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Bebop Spoken There

Barry Harris (in 1981): "There is not one place in the world that you can find more jazz musicians from than Detroit." - (DownBeat, September 2019).

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Daily: July 6 - October 27

Precarity John Akomfrah’s film (2017, 46 mins) about Buddy Bolden - Baltic Centre for Contemporary Art, Gateshead Quays, South Shore Road, Gateshead NE8 3BA. Tel: 0191 478 1810. Screenings at intervals during the day. Part of Akomfrah's exhibition Ballasts of Memory. Exhibition (daily) July 6 - October 27. 10:00am-6:00pm. Free.

Today Monday August 19

Afternoon

Jazz

Precarity John Akomfrah’s film (2017, 46 mins) about Buddy Bolden (see centre column).

Jazz in the Afternoon - Cullercoats Crescent Club, 1 Hudleston, Cullercoats NE30 4QS. Tel: 0191 253 0242. 1:00pm. Free admission.

Evening

?????

To the best of our knowledge, details of the above events are correct but may be subject to alteration.

Sunday, August 03, 2008

MacJazz Says ...

It was the late 1940's and a new music had arrived from America, they called it Be-Bop ! An early purchase from my favourite record shop was the Dizzy Gillespie All Star Quintet playing ' Loverman ' Sara Vaughan supplied the vocal. Was I lucky to be around to hear this musical revolution ? You bet I was! Lance says ... This posting actually turned up on 16 April this year but somehow or other got shuffled out of the system! Apologies to MacJazz and don't say 'Typical Sassenach!'

5 comments :

Lance said...

I came into jazz in the early '50s by which time Bop had been assimilated into the modern jazz canon and Bird was no longer seen as a trailblazer - "just" a very fine alto player!
The revolutionary of my early days was Gerry Mulligan and his pianoless quartet although the first modern discs I bought were Dizzy Gillespie's "The Champ" and Earl Bostic's "Flamingo".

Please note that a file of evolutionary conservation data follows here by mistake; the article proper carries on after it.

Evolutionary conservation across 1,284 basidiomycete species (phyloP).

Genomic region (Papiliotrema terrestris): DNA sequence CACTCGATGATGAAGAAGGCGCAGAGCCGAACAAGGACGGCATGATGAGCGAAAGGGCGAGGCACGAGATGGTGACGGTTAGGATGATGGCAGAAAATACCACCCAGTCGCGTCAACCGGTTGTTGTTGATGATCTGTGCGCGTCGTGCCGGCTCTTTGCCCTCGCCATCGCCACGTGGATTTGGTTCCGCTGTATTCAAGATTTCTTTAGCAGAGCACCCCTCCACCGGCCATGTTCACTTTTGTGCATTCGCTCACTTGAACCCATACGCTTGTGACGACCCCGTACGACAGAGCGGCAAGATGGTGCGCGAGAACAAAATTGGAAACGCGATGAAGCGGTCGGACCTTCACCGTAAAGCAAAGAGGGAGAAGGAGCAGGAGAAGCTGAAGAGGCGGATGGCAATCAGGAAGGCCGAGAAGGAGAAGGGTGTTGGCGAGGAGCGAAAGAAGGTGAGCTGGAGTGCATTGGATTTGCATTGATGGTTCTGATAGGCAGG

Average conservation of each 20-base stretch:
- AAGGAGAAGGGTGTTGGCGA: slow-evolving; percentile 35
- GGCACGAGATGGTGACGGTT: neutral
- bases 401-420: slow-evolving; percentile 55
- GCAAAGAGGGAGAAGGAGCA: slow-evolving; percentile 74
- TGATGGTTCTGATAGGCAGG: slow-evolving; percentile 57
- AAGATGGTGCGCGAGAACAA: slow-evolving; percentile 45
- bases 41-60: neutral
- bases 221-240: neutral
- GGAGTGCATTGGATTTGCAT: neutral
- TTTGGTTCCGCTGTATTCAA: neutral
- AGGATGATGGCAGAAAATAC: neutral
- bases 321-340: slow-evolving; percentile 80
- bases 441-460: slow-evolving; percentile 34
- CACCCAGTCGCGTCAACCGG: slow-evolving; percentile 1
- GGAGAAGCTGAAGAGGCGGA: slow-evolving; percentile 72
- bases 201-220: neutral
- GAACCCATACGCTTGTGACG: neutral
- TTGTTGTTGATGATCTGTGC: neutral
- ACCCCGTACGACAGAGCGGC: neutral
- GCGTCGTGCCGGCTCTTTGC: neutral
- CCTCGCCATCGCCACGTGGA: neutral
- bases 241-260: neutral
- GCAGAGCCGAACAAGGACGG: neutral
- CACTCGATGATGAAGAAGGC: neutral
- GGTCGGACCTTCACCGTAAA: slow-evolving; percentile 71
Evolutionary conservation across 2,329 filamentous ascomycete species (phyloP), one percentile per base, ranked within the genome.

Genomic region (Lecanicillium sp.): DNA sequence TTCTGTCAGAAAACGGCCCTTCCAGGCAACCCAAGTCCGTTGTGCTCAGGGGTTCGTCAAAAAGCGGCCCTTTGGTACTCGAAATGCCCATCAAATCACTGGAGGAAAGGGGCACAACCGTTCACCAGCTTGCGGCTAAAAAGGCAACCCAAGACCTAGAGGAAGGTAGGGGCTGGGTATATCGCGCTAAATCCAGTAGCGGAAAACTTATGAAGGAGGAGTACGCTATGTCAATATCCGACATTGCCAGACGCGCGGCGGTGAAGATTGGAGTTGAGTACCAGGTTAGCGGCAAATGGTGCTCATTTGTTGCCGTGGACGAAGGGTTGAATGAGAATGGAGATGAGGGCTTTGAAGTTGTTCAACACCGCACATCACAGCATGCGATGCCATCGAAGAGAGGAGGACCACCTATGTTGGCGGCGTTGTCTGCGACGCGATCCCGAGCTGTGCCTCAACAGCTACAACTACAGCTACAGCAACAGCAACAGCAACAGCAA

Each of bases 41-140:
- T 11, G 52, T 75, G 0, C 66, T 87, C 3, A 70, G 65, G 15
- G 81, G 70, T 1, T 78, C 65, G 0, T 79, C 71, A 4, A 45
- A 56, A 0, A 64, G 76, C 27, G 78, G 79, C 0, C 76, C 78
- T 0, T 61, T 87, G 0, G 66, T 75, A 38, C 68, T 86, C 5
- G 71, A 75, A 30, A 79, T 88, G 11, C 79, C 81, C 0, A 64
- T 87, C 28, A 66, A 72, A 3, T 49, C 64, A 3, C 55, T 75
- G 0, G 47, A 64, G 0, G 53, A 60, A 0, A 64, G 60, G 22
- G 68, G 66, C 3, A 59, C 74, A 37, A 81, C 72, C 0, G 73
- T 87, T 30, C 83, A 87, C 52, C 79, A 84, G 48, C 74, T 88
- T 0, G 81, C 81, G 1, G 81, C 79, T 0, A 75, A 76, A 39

Bill M said...

It was Kenton that did it for me. Worshipped the guy as did a lot of us. Now most of it sounds pretentious and dated whereas most of the Woody Herman sides from the same period still sound good.
Anyone else want to tell Lance where it all began for them?

Liz said...

Mine began with my dad introducing me to wonderful vocals like "Laura" He was a fine guitarist. I grew up with Django,Hoagey and the like. Sunday nights at our local cinema were the bands of Ken mackintosh, Ted Heath etc.It was the big American bands though that really excited me. Radio Luxembourg was where we learnt the words to the current fave songs. Ella was my first real introduction to the American Songbook, and seeing her at the Leeds Odeon, age 16(me) performing one of the "Jazz at the Philharmonic" concerts was pure magic. After that I was hooked!
Music is like life blood to me and I feel fortunate to have been around to see/hear all those great artists in my younger years.Mel Tormé remains one of those singers who never disappoints.I listened to his recording of "I'll be seeing you" yesterday, I thought to myself, it doesn't get much better than that.

Liz said...

Omitted to say that the Mel Tormé recording was with the great George Shearing accompanying.What a combination!

John Tee said...

The first jazz radio programme I listened to was on Radio Luxembourg. It was the Pye records spot between 7:15 and 8:30 every night. I seem to thing it was Midnight in Moscow by Kenny Ball that I bought after hearing it on that show.

My first move into real jazz was by way of Latin ( all the Jobim stuff ) and solo piano players such as Pete Jolly and Dudley Moore

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About this blog - contact details.

Bebop Spoken Here -- Here, being the north-east of England -- centred in the blues heartland of Newcastle and reaching down to the Tees Delta and looking upwards to the Land of the Kilt.
Not a very original title, I know; not even an accurate one as my taste, whilst centred around the music of Bird and Diz, extends in many directions and I listen to everything from King Oliver to Chick Corea and beyond. Not forgetting the Great American Songbook the contents of which has provided the inspiration for much great jazz and quality popular singing for round about a century.
The idea of this blog is for you to share your thoughts and pass on your comments on discs, gigs, jazz - music in general. If you've been to a gig/concert or heard a CD that knocked you sideways please share your views with us. Tell us about your favourites, your memories, your dislikes.
Lance (Who wishes it to be known that he is not responsible for postings other than his own and that he's not always responsible for them.)
Contact: lanceliddle@gmail.com I look forward to hearing from you.

Submissions for review

Whilst we appreciate the many emails, texts, messages and other communications we receive requesting album/gig reviews on BSH, regrettably, we are unable to reply to all of them other than those we are able to answer with a positive response.
Similarly, CDs received by post will only be considered if accompanied by sufficient background material.
Finally, bear in mind that this is a jazz-based site when submitting your album.
Lance